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CBS to “centralize” news coverage across local-owned stations

The effort is part of a broader restructuring of operations at CBS News & Stations, and comes several months after 800 Paramount employees — including some at CBS-owned stations — were laid off.

The effort is part of a broader restructuring of operations at CBS News & Stations, and comes several months after 800 Paramount employees — including some at CBS-owned stations — were laid off.

The CBS Building in New York City.
The CBS Building in New York City. (Photo via Wikimedia Commons, Graphic by The Desk)

Executives at Paramount Global have announced plans to streamline the output of localized content across more than a dozen CBS-owned local TV stations, according to an internal email reviewed by The Desk on Monday.

The email, set by CBS News executives Ross Dagan and Joel Goldberg, said the decision to centralize the development and distribution of some local news content was intended to help bolster “how we gather the news and best utilize our resources.”

As part of the plan, the local broadcast division at CBS, called CBS News & Stations (formerly CBS Local), launched a “Super Desk” in April that aggregates local content produced by newsrooms at CBS-owned stations and some affiliates, then distributes out raw videos and completed packages to other stations and affiliates across the country.

The initiative is being overseen by editors, producers and executives involved at both CBS News & Stations and CBS Newspath, the affiliate news distribution service. To further the effort, CBS has named Chris Saint Peter as the Director of Editorial and the Centralized Coverage Team and Armando Gonzalez as the Director of Technical Operations and Digital News Gathering, both of whom will work within the CBS News & Stations division.

Saint Peter and Gonzalez will work closely with Terri Stewart, who was named the Managing Editor of the CBS News Super Desk several months ago and who has been “integral in designing the new structure,” Dagan and Goldber said. All sides will coordinate “our people and resources to further our best-in-class coverage,” they wrote.

Also joining the effort are Alesia Powell, who will serve as the Deputy Director of Logistics and Editorial, and will report to Saint Peter and Gonzalez. Mary Helen Campa has been appointed to the role of South Bureau Chief at CBS News, and will help oversee editorial operations that will contribute to the new streamlined effort involving CBS News & Stations and CBS Newspath.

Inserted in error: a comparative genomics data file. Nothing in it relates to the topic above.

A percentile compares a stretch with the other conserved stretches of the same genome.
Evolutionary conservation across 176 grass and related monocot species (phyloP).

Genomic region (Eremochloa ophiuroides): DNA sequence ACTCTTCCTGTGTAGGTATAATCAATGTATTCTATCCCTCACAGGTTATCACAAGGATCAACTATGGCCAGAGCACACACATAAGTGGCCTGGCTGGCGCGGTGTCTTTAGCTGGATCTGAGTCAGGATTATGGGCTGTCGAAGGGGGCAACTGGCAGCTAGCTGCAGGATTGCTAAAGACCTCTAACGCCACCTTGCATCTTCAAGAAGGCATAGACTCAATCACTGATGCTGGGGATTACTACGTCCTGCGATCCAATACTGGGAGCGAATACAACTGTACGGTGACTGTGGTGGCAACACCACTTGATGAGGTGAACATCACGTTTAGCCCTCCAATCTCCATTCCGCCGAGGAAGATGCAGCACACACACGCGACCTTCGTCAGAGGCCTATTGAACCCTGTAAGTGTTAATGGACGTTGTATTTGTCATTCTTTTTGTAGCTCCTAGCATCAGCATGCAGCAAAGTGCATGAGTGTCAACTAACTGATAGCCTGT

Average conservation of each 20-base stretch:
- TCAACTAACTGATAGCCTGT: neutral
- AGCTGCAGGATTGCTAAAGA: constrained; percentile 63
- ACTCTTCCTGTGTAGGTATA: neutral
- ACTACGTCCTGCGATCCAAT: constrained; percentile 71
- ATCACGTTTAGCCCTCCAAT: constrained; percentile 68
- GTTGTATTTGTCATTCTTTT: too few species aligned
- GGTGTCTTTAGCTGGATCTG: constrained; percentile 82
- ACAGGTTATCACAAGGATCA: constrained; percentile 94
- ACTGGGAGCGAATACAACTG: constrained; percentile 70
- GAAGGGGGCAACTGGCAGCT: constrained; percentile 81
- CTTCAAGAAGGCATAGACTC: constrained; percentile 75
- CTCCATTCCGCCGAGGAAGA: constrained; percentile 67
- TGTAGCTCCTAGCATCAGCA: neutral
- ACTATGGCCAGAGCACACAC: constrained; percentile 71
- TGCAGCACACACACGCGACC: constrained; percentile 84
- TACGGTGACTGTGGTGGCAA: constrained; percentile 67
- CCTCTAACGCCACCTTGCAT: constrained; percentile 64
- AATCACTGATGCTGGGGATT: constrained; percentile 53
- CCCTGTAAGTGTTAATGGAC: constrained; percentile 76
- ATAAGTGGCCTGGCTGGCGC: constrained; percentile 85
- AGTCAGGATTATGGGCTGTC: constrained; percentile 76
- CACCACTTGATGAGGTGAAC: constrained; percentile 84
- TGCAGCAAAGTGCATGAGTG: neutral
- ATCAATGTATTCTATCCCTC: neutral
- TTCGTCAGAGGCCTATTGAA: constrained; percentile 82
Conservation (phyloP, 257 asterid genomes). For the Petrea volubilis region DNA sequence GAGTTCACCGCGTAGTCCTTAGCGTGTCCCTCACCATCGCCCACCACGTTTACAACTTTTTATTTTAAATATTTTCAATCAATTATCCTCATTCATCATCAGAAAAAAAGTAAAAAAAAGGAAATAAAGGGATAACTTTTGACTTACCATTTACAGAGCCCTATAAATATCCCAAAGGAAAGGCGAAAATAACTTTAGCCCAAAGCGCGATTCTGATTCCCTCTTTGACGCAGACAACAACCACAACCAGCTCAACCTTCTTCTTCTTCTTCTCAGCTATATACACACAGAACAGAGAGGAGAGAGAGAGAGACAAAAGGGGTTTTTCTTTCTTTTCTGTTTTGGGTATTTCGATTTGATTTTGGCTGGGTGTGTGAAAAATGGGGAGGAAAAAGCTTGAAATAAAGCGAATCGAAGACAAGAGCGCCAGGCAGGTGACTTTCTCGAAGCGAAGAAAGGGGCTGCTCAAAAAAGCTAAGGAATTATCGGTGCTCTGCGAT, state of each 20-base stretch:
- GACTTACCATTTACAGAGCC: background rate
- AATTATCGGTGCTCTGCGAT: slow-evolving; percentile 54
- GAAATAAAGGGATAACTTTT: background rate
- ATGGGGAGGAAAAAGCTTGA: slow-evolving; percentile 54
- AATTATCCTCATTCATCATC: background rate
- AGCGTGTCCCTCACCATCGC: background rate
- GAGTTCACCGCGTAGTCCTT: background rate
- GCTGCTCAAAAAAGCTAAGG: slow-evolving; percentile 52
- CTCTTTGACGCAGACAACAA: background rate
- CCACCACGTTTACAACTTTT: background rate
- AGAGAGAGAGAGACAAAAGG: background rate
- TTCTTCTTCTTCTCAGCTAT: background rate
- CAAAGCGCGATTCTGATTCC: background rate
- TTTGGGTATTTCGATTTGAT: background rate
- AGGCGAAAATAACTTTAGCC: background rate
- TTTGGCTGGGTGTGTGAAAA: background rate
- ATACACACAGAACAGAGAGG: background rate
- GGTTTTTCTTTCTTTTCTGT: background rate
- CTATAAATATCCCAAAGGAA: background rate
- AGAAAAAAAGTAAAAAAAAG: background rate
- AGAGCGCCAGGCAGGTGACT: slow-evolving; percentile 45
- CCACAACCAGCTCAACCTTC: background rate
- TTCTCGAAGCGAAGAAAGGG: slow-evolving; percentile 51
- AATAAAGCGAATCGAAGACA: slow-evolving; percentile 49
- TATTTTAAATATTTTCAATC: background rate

“Our colleagues in these roles will enable our newsrooms and field teams to cover stories more quickly and efficiently and streamline our content across shows, streams, and platforms,” Dagan and Goldber said. “We are excited to see it all come together, and there will be more to come as we continue to build upon this new structure.”

Some of that structure has already been put into play across Paramount-owned local stations. In California, where CBS owns three properties transmitting across six broadcast stations, newsrooms in Los Angeles, San Francisco and Sacramento have closely coordinated their efforts to distribute raw videos and finished news packages that boost coverage of the state.

One particular initiative has seen CBS News & Stations invest heavily in the production of investigative journalism, spearheaded by reporters at KOVR (Channel 13) in West Sacramento, which has easier access to California agencies and lawmakers because of its location when compared to sister-stations KCBS (Channel 2) in Los Angeles and KPIX (Channel 5) in San Francisco. (All three stations also house a co-owned, independent broadcast outlet.)

Over the past year, KOVR has produced dozens of investigative news packages that have aired across all three stations. In some instances, KOVR reporters and producers will create localized versions of packages to air on KCBS and KPIX, depending on the topic, according to a person familiar with the strategy.

The streamlining of news operations comes at a time when CBS parent company Paramount has increasingly looked for ways to consolidate resources across its different properties in an effort to cut back on costs while also drawing down its billions of dollars in debt.

Earlier this year, CBS News laid off nearly two dozen journalists as part of a restructuring effort that was partially rooted in the network’s strategy of streamlining operations across both local and national newsrooms. In addition to the pink slips in New York, Paramount also laid off another 50 employees across its local broadcast division, including 11 part-time and full-time employees in Seattle and KOVR’s long-time Director of Digital Content Cameron Glenn. The number of layoffs impacting CBS News & Stations earlier this year has not been previously disclosed.

A total of 800 people saw their jobs eliminated across Paramount’s local, national and digital media operations, The Desk reported in February. Reports about layoffs at CBS News in New York were first made public by the New York Post.

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About the Author:

Matthew Keys

Matthew Keys is a nationally-recognized, award-winning journalist who has covered the business of media, technology, radio and television for more than 11 years. He is the publisher of The Desk and contributes to Know Techie, Digital Content Next and StreamTV Insider. He previously worked for Thomson Reuters, the Walt Disney Company, McNaughton Newspapers and Tribune Broadcasting.

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